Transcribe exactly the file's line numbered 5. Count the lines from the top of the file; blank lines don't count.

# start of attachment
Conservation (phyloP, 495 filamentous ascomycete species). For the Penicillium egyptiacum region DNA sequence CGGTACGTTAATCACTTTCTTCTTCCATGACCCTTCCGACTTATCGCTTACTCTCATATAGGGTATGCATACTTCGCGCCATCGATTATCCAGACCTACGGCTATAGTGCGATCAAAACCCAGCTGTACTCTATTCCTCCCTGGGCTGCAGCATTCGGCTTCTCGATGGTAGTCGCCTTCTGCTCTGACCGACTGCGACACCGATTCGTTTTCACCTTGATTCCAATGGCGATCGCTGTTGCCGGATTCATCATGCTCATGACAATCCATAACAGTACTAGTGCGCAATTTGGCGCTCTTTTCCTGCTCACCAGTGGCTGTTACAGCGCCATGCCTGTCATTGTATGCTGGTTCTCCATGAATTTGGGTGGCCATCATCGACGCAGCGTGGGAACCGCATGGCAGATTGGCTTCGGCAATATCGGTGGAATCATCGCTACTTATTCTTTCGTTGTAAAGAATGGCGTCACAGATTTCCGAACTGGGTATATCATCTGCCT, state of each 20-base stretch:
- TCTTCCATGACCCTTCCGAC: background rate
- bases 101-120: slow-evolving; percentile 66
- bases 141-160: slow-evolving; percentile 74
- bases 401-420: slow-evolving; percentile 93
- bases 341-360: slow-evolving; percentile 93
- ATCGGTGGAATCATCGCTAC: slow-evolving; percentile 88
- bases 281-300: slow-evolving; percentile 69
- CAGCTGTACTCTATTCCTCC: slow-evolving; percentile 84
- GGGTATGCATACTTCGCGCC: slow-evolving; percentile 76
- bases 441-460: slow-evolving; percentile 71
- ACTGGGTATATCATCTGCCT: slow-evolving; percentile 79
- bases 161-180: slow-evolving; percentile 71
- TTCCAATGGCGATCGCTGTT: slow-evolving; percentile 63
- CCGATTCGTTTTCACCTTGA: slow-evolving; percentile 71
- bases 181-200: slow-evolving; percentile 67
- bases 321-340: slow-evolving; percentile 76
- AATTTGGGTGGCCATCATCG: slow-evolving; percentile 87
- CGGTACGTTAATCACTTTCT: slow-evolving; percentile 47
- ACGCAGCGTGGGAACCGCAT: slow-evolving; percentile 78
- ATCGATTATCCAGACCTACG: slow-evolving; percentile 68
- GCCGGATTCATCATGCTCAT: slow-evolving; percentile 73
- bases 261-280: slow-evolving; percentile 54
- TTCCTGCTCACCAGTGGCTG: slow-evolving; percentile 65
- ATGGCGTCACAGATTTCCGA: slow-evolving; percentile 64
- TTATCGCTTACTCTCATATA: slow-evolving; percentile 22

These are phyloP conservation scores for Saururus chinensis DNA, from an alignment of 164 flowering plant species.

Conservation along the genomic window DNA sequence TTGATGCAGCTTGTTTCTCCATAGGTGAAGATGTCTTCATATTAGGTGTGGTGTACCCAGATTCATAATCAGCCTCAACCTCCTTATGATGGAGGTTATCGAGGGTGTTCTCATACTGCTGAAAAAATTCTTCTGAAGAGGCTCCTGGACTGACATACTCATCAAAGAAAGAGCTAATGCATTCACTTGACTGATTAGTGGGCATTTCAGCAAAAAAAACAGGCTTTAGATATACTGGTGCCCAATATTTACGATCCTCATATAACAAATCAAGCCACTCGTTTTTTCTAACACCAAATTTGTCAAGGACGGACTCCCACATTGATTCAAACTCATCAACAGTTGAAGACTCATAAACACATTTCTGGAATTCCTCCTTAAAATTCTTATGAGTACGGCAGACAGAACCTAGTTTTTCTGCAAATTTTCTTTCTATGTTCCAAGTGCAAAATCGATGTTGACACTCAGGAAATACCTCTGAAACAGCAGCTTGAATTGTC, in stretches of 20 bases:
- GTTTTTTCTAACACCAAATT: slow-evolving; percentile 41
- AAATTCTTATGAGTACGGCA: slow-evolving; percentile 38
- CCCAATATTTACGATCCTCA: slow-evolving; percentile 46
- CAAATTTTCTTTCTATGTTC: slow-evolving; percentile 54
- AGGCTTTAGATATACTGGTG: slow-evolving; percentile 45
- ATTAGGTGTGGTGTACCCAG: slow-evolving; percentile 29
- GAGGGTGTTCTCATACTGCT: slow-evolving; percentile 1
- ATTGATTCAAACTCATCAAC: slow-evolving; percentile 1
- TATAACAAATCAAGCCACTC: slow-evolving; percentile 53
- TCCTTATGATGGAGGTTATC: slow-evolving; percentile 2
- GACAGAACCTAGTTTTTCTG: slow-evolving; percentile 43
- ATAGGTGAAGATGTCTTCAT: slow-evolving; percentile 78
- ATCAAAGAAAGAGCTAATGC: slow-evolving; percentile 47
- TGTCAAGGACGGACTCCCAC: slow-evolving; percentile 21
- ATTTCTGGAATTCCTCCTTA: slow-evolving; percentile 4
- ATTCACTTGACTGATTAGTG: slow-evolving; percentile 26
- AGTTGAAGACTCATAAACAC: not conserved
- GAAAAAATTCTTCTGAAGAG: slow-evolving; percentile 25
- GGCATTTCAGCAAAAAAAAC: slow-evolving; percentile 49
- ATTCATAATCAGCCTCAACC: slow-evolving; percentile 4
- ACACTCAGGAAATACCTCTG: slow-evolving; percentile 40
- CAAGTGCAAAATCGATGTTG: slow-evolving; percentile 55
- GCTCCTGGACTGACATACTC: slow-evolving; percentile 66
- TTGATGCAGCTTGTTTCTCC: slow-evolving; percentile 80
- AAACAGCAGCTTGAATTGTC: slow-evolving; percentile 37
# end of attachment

- bases 401-420: slow-evolving; percentile 93